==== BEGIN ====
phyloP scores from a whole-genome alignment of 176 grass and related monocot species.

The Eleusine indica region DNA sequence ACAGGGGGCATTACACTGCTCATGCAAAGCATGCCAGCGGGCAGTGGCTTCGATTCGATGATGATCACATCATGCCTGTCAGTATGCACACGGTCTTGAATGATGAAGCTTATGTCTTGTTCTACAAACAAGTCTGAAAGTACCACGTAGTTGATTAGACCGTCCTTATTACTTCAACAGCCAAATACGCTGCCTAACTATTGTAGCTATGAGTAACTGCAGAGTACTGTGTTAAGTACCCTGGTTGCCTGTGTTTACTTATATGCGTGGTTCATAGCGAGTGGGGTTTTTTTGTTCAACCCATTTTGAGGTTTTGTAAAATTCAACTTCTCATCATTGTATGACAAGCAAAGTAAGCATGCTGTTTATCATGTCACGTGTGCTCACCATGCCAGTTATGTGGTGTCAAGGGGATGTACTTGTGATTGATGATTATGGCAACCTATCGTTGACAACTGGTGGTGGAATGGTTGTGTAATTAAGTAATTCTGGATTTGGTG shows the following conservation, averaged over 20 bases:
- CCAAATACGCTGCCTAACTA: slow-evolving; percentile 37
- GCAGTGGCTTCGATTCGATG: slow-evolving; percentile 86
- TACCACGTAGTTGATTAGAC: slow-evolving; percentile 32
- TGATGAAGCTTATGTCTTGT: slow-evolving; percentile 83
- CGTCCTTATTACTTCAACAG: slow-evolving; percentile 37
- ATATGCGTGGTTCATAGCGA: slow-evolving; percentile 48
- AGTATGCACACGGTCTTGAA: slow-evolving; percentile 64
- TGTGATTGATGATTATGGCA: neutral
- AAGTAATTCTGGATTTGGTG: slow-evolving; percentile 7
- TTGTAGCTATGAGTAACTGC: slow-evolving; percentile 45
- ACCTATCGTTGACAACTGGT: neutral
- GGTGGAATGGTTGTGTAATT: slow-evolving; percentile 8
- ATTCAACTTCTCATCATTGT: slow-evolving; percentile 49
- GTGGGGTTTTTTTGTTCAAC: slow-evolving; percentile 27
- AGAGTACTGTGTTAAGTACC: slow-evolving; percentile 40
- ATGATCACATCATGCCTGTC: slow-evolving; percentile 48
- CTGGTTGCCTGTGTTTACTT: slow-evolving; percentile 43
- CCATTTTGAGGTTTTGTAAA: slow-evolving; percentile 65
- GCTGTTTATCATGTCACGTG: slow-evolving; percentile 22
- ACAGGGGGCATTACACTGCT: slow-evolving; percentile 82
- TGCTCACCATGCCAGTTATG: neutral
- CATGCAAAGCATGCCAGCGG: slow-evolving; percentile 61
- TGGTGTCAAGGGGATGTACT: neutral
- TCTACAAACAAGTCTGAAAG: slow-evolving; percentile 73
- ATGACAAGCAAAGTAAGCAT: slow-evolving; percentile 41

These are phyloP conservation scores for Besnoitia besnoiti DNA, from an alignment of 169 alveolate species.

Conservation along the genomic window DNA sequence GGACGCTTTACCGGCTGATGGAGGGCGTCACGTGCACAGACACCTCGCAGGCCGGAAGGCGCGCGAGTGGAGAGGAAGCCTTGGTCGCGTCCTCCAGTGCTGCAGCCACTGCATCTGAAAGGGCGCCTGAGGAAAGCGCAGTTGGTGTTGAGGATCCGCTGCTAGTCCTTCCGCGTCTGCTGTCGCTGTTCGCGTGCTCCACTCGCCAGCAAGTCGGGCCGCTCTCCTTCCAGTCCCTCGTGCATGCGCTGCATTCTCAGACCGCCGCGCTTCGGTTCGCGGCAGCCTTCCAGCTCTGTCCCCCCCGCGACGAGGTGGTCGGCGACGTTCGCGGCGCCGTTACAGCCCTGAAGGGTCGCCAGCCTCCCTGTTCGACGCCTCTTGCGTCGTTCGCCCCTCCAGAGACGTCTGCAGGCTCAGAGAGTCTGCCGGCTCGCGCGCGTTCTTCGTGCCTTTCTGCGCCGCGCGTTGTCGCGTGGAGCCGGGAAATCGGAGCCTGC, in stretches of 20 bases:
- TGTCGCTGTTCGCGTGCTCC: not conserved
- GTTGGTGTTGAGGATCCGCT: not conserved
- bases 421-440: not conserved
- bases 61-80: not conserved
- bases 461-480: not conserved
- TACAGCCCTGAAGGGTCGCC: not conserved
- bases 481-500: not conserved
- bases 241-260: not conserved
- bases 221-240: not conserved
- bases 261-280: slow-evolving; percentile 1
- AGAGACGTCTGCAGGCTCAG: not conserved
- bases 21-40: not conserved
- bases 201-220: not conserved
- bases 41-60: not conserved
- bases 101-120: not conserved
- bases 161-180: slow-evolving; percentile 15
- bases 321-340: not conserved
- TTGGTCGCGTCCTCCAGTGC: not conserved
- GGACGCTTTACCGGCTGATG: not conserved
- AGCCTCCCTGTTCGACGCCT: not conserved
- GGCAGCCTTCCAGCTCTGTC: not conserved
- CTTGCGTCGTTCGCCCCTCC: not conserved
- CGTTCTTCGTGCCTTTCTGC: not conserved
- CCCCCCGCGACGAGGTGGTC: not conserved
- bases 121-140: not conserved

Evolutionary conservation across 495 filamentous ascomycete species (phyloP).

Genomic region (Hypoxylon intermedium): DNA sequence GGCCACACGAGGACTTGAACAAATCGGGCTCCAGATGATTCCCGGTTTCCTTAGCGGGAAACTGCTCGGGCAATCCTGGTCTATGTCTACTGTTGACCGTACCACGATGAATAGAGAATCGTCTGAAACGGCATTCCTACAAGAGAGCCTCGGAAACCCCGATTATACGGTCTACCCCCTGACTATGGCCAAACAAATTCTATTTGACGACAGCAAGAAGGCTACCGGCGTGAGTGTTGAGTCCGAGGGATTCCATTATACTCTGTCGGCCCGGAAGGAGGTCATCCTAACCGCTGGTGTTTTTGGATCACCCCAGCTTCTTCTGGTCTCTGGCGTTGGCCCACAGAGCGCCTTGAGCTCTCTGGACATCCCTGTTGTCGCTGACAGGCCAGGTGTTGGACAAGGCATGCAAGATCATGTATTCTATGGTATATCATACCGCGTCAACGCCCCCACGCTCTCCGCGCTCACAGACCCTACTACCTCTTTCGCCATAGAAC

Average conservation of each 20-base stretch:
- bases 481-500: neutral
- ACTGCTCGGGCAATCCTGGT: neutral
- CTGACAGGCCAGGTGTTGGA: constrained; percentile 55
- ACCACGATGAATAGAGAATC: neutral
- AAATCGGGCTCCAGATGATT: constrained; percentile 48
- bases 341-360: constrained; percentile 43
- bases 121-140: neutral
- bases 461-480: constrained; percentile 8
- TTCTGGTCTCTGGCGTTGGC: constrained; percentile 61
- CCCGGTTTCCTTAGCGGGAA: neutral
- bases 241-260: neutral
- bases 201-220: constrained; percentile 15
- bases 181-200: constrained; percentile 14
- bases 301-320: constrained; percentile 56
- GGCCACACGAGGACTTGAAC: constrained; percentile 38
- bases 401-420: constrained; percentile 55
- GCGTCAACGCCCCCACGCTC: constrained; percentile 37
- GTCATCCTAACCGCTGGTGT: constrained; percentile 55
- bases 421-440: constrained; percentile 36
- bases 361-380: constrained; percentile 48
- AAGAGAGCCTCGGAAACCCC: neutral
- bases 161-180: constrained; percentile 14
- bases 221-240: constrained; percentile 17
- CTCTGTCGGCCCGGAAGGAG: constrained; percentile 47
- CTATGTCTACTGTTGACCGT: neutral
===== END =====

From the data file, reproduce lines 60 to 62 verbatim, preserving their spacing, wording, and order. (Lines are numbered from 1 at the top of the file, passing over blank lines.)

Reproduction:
- CTGACAGGCCAGGTGTTGGA: constrained; percentile 55
- ACCACGATGAATAGAGAATC: neutral
- AAATCGGGCTCCAGATGATT: constrained; percentile 48